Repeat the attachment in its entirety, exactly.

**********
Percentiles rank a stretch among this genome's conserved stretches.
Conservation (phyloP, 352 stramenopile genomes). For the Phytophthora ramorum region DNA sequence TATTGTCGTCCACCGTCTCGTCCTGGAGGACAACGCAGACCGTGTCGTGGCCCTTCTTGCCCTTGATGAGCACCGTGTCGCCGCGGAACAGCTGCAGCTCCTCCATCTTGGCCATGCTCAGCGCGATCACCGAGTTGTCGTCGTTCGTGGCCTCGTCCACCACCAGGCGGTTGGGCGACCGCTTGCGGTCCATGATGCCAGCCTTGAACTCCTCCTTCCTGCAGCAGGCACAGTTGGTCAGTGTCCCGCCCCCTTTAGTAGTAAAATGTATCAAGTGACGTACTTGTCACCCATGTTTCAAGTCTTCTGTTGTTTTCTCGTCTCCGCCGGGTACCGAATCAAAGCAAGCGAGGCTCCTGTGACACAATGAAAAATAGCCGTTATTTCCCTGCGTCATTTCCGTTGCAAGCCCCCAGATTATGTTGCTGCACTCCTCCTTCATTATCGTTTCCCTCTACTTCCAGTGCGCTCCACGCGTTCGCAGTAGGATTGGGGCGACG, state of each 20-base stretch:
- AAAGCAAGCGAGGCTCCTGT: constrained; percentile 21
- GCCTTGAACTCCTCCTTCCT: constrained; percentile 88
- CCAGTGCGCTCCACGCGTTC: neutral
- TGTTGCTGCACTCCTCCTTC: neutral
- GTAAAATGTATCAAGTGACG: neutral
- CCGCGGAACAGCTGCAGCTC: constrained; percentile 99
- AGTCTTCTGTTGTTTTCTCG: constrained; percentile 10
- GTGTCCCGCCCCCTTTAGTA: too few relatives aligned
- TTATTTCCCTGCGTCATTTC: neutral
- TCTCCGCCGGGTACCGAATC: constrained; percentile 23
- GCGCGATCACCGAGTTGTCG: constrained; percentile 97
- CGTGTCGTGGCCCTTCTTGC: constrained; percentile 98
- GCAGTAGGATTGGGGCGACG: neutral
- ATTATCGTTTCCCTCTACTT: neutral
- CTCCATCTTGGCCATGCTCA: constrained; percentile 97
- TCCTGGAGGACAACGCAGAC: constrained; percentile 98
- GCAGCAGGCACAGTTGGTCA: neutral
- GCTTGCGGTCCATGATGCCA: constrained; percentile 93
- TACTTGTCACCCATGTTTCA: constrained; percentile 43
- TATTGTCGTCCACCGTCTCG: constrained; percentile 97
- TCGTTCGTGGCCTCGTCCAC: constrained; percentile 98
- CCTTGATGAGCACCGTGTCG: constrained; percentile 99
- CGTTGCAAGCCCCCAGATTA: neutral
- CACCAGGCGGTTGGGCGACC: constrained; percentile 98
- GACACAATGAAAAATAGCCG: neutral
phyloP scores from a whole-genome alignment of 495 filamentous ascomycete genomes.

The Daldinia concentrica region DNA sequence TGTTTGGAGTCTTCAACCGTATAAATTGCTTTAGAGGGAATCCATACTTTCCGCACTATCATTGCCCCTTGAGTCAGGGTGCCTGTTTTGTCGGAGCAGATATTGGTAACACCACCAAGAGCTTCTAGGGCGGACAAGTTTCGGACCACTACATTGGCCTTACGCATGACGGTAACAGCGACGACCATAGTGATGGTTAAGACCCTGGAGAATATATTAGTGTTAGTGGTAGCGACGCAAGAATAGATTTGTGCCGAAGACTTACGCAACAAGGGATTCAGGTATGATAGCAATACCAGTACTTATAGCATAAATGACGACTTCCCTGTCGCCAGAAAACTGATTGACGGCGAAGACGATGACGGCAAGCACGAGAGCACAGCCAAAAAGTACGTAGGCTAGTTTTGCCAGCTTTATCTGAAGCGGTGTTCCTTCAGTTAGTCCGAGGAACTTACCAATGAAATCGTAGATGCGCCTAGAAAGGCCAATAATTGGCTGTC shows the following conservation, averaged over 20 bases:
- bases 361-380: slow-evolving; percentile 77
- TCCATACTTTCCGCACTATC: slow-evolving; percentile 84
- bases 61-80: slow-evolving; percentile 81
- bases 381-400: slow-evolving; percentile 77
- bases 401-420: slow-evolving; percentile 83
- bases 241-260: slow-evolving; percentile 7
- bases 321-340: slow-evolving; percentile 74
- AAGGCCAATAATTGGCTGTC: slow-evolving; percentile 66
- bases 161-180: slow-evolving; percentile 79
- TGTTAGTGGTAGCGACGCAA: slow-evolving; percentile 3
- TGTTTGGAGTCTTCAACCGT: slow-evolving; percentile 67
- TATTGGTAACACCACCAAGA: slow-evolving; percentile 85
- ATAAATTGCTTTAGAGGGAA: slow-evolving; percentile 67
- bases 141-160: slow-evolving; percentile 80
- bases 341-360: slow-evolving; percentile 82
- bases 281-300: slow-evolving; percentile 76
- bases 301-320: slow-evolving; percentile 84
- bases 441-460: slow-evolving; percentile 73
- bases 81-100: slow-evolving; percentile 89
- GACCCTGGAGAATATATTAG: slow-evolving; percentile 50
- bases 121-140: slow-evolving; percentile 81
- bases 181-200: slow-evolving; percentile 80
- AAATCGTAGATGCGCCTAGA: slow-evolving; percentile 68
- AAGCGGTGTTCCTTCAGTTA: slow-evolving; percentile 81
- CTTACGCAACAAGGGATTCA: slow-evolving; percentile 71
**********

Percentiles rank a stretch among this genome's conserved stretches.
Conservation (phyloP, 352 stramenopile genomes). For the Phytophthora ramorum region DNA sequence TATTGTCGTCCACCGTCTCGTCCTGGAGGACAACGCAGACCGTGTCGTGGCCCTTCTTGCCCTTGATGAGCACCGTGTCGCCGCGGAACAGCTGCAGCTCCTCCATCTTGGCCATGCTCAGCGCGATCACCGAGTTGTCGTCGTTCGTGGCCTCGTCCACCACCAGGCGGTTGGGCGACCGCTTGCGGTCCATGATGCCAGCCTTGAACTCCTCCTTCCTGCAGCAGGCACAGTTGGTCAGTGTCCCGCCCCCTTTAGTAGTAAAATGTATCAAGTGACGTACTTGTCACCCATGTTTCAAGTCTTCTGTTGTTTTCTCGTCTCCGCCGGGTACCGAATCAAAGCAAGCGAGGCTCCTGTGACACAATGAAAAATAGCCGTTATTTCCCTGCGTCATTTCCGTTGCAAGCCCCCAGATTATGTTGCTGCACTCCTCCTTCATTATCGTTTCCCTCTACTTCCAGTGCGCTCCACGCGTTCGCAGTAGGATTGGGGCGACG, state of each 20-base stretch:
- AAAGCAAGCGAGGCTCCTGT: constrained; percentile 21
- GCCTTGAACTCCTCCTTCCT: constrained; percentile 88
- CCAGTGCGCTCCACGCGTTC: neutral
- TGTTGCTGCACTCCTCCTTC: neutral
- GTAAAATGTATCAAGTGACG: neutral
- CCGCGGAACAGCTGCAGCTC: constrained; percentile 99
- AGTCTTCTGTTGTTTTCTCG: constrained; percentile 10
- GTGTCCCGCCCCCTTTAGTA: too few relatives aligned
- TTATTTCCCTGCGTCATTTC: neutral
- TCTCCGCCGGGTACCGAATC: constrained; percentile 23
- GCGCGATCACCGAGTTGTCG: constrained; percentile 97
- CGTGTCGTGGCCCTTCTTGC: constrained; percentile 98
- GCAGTAGGATTGGGGCGACG: neutral
- ATTATCGTTTCCCTCTACTT: neutral
- CTCCATCTTGGCCATGCTCA: constrained; percentile 97
- TCCTGGAGGACAACGCAGAC: constrained; percentile 98
- GCAGCAGGCACAGTTGGTCA: neutral
- GCTTGCGGTCCATGATGCCA: constrained; percentile 93
- TACTTGTCACCCATGTTTCA: constrained; percentile 43
- TATTGTCGTCCACCGTCTCG: constrained; percentile 97
- TCGTTCGTGGCCTCGTCCAC: constrained; percentile 98
- CCTTGATGAGCACCGTGTCG: constrained; percentile 99
- CGTTGCAAGCCCCCAGATTA: neutral
- CACCAGGCGGTTGGGCGACC: constrained; percentile 98
- GACACAATGAAAAATAGCCG: neutral
phyloP scores from a whole-genome alignment of 495 filamentous ascomycete genomes.

The Daldinia concentrica region DNA sequence TGTTTGGAGTCTTCAACCGTATAAATTGCTTTAGAGGGAATCCATACTTTCCGCACTATCATTGCCCCTTGAGTCAGGGTGCCTGTTTTGTCGGAGCAGATATTGGTAACACCACCAAGAGCTTCTAGGGCGGACAAGTTTCGGACCACTACATTGGCCTTACGCATGACGGTAACAGCGACGACCATAGTGATGGTTAAGACCCTGGAGAATATATTAGTGTTAGTGGTAGCGACGCAAGAATAGATTTGTGCCGAAGACTTACGCAACAAGGGATTCAGGTATGATAGCAATACCAGTACTTATAGCATAAATGACGACTTCCCTGTCGCCAGAAAACTGATTGACGGCGAAGACGATGACGGCAAGCACGAGAGCACAGCCAAAAAGTACGTAGGCTAGTTTTGCCAGCTTTATCTGAAGCGGTGTTCCTTCAGTTAGTCCGAGGAACTTACCAATGAAATCGTAGATGCGCCTAGAAAGGCCAATAATTGGCTGTC shows the following conservation, averaged over 20 bases:
- bases 361-380: slow-evolving; percentile 77
- TCCATACTTTCCGCACTATC: slow-evolving; percentile 84
- bases 61-80: slow-evolving; percentile 81
- bases 381-400: slow-evolving; percentile 77
- bases 401-420: slow-evolving; percentile 83
- bases 241-260: slow-evolving; percentile 7
- bases 321-340: slow-evolving; percentile 74
- AAGGCCAATAATTGGCTGTC: slow-evolving; percentile 66
- bases 161-180: slow-evolving; percentile 79
- TGTTAGTGGTAGCGACGCAA: slow-evolving; percentile 3
- TGTTTGGAGTCTTCAACCGT: slow-evolving; percentile 67
- TATTGGTAACACCACCAAGA: slow-evolving; percentile 85
- ATAAATTGCTTTAGAGGGAA: slow-evolving; percentile 67
- bases 141-160: slow-evolving; percentile 80
- bases 341-360: slow-evolving; percentile 82
- bases 281-300: slow-evolving; percentile 76
- bases 301-320: slow-evolving; percentile 84
- bases 441-460: slow-evolving; percentile 73
- bases 81-100: slow-evolving; percentile 89
- GACCCTGGAGAATATATTAG: slow-evolving; percentile 50
- bases 121-140: slow-evolving; percentile 81
- bases 181-200: slow-evolving; percentile 80
- AAATCGTAGATGCGCCTAGA: slow-evolving; percentile 68
- AAGCGGTGTTCCTTCAGTTA: slow-evolving; percentile 81
- CTTACGCAACAAGGGATTCA: slow-evolving; percentile 71